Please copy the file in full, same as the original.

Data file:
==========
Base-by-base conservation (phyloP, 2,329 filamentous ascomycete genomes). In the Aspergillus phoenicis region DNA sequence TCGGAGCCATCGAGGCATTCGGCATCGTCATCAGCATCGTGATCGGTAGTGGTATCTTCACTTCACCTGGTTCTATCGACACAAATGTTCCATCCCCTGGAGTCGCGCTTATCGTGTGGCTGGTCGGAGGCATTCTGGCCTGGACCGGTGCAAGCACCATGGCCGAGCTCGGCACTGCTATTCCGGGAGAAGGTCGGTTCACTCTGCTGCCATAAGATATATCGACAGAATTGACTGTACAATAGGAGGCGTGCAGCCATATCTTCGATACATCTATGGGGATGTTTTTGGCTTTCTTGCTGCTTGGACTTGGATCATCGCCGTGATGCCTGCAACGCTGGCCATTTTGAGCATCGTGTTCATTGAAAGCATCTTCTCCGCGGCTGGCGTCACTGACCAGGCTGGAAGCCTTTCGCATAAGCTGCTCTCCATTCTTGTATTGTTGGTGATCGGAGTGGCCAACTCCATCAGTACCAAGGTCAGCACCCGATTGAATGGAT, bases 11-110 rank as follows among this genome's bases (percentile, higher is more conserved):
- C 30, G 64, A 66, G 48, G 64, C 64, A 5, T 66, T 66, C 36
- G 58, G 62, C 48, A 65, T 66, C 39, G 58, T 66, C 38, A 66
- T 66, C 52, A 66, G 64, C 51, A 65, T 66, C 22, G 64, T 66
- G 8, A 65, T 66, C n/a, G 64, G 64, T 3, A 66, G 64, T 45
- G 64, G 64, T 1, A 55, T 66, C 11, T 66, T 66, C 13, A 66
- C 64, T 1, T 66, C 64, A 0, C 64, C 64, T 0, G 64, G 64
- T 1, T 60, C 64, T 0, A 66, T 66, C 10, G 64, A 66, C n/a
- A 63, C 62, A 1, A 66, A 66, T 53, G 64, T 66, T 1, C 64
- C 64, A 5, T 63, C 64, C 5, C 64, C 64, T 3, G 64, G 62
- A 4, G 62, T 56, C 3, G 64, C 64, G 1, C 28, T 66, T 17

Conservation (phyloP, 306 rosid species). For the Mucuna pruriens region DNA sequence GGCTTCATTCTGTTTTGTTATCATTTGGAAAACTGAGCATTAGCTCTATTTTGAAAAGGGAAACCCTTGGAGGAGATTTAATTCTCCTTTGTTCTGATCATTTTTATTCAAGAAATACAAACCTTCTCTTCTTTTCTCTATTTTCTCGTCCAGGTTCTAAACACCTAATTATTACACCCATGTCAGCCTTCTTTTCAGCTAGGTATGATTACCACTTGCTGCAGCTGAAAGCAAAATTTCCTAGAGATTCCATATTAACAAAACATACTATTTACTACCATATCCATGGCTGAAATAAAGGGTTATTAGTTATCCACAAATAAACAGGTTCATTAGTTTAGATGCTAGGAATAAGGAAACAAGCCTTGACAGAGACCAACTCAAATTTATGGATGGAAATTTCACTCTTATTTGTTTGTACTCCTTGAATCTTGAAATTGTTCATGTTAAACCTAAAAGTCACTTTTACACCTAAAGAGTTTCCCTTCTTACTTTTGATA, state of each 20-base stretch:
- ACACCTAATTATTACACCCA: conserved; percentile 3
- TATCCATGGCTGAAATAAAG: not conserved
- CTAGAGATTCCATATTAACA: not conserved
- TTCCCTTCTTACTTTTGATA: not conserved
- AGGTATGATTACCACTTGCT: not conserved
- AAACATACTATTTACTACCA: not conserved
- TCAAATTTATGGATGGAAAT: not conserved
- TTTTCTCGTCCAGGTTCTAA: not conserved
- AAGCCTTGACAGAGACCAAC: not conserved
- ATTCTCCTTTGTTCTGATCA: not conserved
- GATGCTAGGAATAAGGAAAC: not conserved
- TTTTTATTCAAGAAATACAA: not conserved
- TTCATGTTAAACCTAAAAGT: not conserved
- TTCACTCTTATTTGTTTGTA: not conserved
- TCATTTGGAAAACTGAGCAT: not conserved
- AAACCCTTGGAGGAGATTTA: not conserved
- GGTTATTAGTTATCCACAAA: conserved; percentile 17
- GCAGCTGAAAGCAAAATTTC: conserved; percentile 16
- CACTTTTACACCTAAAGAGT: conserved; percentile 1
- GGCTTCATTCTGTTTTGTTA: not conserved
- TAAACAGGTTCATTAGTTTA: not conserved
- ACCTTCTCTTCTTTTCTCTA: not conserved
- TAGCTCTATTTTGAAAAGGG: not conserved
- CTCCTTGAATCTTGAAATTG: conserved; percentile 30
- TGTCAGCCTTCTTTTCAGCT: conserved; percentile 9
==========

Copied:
Base-by-base conservation (phyloP, 2,329 filamentous ascomycete genomes). In the Aspergillus phoenicis region DNA sequence TCGGAGCCATCGAGGCATTCGGCATCGTCATCAGCATCGTGATCGGTAGTGGTATCTTCACTTCACCTGGTTCTATCGACACAAATGTTCCATCCCCTGGAGTCGCGCTTATCGTGTGGCTGGTCGGAGGCATTCTGGCCTGGACCGGTGCAAGCACCATGGCCGAGCTCGGCACTGCTATTCCGGGAGAAGGTCGGTTCACTCTGCTGCCATAAGATATATCGACAGAATTGACTGTACAATAGGAGGCGTGCAGCCATATCTTCGATACATCTATGGGGATGTTTTTGGCTTTCTTGCTGCTTGGACTTGGATCATCGCCGTGATGCCTGCAACGCTGGCCATTTTGAGCATCGTGTTCATTGAAAGCATCTTCTCCGCGGCTGGCGTCACTGACCAGGCTGGAAGCCTTTCGCATAAGCTGCTCTCCATTCTTGTATTGTTGGTGATCGGAGTGGCCAACTCCATCAGTACCAAGGTCAGCACCCGATTGAATGGAT, bases 11-110 rank as follows among this genome's bases (percentile, higher is more conserved):
- C 30, G 64, A 66, G 48, G 64, C 64, A 5, T 66, T 66, C 36
- G 58, G 62, C 48, A 65, T 66, C 39, G 58, T 66, C 38, A 66
- T 66, C 52, A 66, G 64, C 51, A 65, T 66, C 22, G 64, T 66
- G 8, A 65, T 66, C n/a, G 64, G 64, T 3, A 66, G 64, T 45
- G 64, G 64, T 1, A 55, T 66, C 11, T 66, T 66, C 13, A 66
- C 64, T 1, T 66, C 64, A 0, C 64, C 64, T 0, G 64, G 64
- T 1, T 60, C 64, T 0, A 66, T 66, C 10, G 64, A 66, C n/a
- A 63, C 62, A 1, A 66, A 66, T 53, G 64, T 66, T 1, C 64
- C 64, A 5, T 63, C 64, C 5, C 64, C 64, T 3, G 64, G 62
- A 4, G 62, T 56, C 3, G 64, C 64, G 1, C 28, T 66, T 17

Conservation (phyloP, 306 rosid species). For the Mucuna pruriens region DNA sequence GGCTTCATTCTGTTTTGTTATCATTTGGAAAACTGAGCATTAGCTCTATTTTGAAAAGGGAAACCCTTGGAGGAGATTTAATTCTCCTTTGTTCTGATCATTTTTATTCAAGAAATACAAACCTTCTCTTCTTTTCTCTATTTTCTCGTCCAGGTTCTAAACACCTAATTATTACACCCATGTCAGCCTTCTTTTCAGCTAGGTATGATTACCACTTGCTGCAGCTGAAAGCAAAATTTCCTAGAGATTCCATATTAACAAAACATACTATTTACTACCATATCCATGGCTGAAATAAAGGGTTATTAGTTATCCACAAATAAACAGGTTCATTAGTTTAGATGCTAGGAATAAGGAAACAAGCCTTGACAGAGACCAACTCAAATTTATGGATGGAAATTTCACTCTTATTTGTTTGTACTCCTTGAATCTTGAAATTGTTCATGTTAAACCTAAAAGTCACTTTTACACCTAAAGAGTTTCCCTTCTTACTTTTGATA, state of each 20-base stretch:
- ACACCTAATTATTACACCCA: conserved; percentile 3
- TATCCATGGCTGAAATAAAG: not conserved
- CTAGAGATTCCATATTAACA: not conserved
- TTCCCTTCTTACTTTTGATA: not conserved
- AGGTATGATTACCACTTGCT: not conserved
- AAACATACTATTTACTACCA: not conserved
- TCAAATTTATGGATGGAAAT: not conserved
- TTTTCTCGTCCAGGTTCTAA: not conserved
- AAGCCTTGACAGAGACCAAC: not conserved
- ATTCTCCTTTGTTCTGATCA: not conserved
- GATGCTAGGAATAAGGAAAC: not conserved
- TTTTTATTCAAGAAATACAA: not conserved
- TTCATGTTAAACCTAAAAGT: not conserved
- TTCACTCTTATTTGTTTGTA: not conserved
- TCATTTGGAAAACTGAGCAT: not conserved
- AAACCCTTGGAGGAGATTTA: not conserved
- GGTTATTAGTTATCCACAAA: conserved; percentile 17
- GCAGCTGAAAGCAAAATTTC: conserved; percentile 16
- CACTTTTACACCTAAAGAGT: conserved; percentile 1
- GGCTTCATTCTGTTTTGTTA: not conserved
- TAAACAGGTTCATTAGTTTA: not conserved
- ACCTTCTCTTCTTTTCTCTA: not conserved
- TAGCTCTATTTTGAAAAGGG: not conserved
- CTCCTTGAATCTTGAAATTG: conserved; percentile 30
- TGTCAGCCTTCTTTTCAGCT: conserved; percentile 9